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Navy Eyeing the 2045 Battle Space in New Long-Term R&D Plan

A microwave/electro-optic (MS32) electronics engineer at Naval Surface Warfare Center (NSWC), Corona Division, uses visible lasers to align various optical components on Aug. 29, 2014. US Navy Photo

A microwave/electro-optic (MS32) electronics engineer at Naval Surface Warfare Center (NSWC), Corona Division, uses visible lasers to align various optical components on Aug. 29, 2014. US Navy Photo

ARLINGTON, Va.—Faced with enemies catching up to America’s military technological superiority, the Navy is drafting a long-range research and development plan that will focus on key areas the service predicts will drive warfare into the 2040s.

“Our historic position as the world’s technology leader is facing unprecedented challenges. Adversaries are closing the gap and accelerating pace while budget constraints create a drag on our own rate of progress. We must regain and retain a wider decisive margin in our technology edge,” said Vice Adm. David Johnson, the principal military deputy the Navy’s chief weapons buyer said during the AUVSI Unmanned System Defense conference on Tuesday.
“Recognizing this reality, the Department of the Navy is refocusing its efforts to reinsure we retain and increase technological advantage and maritime superiority in an increasingly dynamic [world].”

The 30 Year Research and Development Plan for the Research, Development, Test and Evaluation (RDT&E) for the Navy’s Research Development and Acquisition arm (RDA) will zero in on areas the Navy thinks it’ll need to in the 2045 battle space.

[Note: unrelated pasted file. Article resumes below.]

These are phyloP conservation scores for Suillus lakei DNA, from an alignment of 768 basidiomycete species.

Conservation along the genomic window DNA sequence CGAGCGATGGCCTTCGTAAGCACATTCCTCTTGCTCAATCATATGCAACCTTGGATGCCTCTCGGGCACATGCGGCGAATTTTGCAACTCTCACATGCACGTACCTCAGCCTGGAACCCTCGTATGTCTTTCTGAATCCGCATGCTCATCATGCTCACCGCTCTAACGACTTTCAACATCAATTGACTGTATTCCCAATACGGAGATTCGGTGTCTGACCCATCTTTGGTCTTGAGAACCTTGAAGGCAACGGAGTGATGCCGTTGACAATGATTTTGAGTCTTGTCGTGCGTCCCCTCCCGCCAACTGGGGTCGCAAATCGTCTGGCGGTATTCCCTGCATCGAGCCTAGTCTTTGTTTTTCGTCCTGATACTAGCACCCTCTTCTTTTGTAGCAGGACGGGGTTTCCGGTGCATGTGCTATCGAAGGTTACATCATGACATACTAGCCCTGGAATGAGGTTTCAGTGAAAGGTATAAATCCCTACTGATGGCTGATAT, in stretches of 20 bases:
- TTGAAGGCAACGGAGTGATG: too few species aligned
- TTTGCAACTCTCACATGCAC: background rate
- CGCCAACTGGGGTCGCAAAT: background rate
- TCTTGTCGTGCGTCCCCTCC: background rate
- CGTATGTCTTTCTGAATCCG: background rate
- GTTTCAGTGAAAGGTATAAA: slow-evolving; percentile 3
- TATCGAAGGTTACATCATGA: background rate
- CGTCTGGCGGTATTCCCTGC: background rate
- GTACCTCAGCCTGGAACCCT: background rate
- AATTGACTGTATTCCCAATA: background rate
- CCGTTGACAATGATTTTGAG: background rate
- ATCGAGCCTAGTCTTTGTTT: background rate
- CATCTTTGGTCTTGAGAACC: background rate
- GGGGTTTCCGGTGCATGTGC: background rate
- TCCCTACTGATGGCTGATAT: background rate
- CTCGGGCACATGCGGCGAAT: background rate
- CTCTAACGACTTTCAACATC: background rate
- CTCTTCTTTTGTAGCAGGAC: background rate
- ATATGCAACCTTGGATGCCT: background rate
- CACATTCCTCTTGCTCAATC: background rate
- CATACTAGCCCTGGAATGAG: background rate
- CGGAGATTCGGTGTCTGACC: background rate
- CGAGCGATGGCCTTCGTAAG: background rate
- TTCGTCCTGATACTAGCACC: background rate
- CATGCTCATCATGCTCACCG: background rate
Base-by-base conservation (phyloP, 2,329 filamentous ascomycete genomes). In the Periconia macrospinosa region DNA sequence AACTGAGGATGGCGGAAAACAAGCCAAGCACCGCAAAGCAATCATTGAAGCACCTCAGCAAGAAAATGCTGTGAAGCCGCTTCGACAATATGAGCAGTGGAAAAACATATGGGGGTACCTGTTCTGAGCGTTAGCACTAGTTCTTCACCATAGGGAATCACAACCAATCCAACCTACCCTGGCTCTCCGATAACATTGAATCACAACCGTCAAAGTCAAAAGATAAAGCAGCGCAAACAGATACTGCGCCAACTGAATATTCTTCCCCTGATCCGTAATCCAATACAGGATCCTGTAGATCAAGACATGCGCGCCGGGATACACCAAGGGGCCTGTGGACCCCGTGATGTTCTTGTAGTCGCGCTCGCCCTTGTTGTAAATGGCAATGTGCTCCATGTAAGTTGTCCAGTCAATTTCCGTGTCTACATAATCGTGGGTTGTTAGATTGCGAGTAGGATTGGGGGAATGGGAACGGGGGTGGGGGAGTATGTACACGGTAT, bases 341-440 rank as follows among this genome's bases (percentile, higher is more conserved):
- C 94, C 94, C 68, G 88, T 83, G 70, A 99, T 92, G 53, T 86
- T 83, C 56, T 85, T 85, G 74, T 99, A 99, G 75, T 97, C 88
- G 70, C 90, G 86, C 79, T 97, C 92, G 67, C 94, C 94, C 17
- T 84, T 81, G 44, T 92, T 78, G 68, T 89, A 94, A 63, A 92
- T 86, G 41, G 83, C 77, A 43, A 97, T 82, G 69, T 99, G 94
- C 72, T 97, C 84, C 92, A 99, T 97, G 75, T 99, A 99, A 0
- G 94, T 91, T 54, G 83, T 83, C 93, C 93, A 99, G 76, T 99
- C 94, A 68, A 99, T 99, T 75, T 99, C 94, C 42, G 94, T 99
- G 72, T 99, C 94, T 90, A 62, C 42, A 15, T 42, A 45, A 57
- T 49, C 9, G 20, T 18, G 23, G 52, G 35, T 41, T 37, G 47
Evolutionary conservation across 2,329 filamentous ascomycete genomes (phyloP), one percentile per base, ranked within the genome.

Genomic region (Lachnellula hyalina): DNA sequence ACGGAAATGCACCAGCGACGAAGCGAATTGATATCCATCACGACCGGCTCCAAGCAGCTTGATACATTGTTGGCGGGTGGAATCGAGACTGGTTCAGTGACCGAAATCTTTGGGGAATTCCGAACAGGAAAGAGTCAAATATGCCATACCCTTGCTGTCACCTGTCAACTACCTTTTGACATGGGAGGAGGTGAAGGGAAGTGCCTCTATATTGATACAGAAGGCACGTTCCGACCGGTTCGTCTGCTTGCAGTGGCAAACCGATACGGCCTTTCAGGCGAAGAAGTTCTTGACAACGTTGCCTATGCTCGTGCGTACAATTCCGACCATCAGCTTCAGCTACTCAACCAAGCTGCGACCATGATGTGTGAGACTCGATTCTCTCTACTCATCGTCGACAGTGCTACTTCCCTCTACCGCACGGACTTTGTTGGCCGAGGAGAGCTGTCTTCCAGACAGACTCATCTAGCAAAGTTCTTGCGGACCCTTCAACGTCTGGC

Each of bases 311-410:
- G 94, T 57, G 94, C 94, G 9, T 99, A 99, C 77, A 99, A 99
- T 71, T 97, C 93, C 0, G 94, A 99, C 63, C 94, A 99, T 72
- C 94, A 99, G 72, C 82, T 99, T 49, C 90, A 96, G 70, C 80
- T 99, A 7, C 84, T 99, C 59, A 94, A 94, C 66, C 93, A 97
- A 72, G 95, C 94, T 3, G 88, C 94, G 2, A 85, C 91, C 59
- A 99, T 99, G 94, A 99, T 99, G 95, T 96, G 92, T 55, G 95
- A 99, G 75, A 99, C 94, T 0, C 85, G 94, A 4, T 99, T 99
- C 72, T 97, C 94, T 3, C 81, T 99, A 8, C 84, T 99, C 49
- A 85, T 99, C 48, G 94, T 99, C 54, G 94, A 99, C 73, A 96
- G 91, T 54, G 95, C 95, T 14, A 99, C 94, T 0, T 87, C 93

The strategy, “is examining core principles, like providing stealth and ensuring resilient high bandwidth communications and describing a number critical and specific long-term battle space capabilities like autonomous, cognitive exploitation and decision support, all-domain energy harvesting, decoys and confusion generation technologies,” Johnson said.
The effort is aimed at accelerating “advanced technologies in six areas, including autonomous systems, materials, manufacturing technologies and electromagnetic naval warfare.”

While Johnson was short on specifics—such as timelines—the plan would be a first for the Navy’s R&D community and reflects the DoN’s long-range shipbuilding and aviation plans, in which the service lays out what it thinks it needs for the next three decades.

If the effort lines up with the how the Navy plots its ship and aviation needs “this is a good idea,” Bryan Clark, a naval analyst at the Center for Strategic and Budgetary Assessments and former aide to retired former Chief of Naval Operations Adm. Jonathan Greenert, told USNI News on Wednesday.
“Why this is important is even if a particular ship or aircraft won’t show up until 2035, for example, RDA can back up from there and lay out in the plan the technology maturation efforts necessary to get to that platforms in 2035,” Clark said.

The move comes as the Navy is taking hard looks in developing new aviation and surface platforms to replace the capabilities of the service’s existing tactical fighters and guided-missile ships.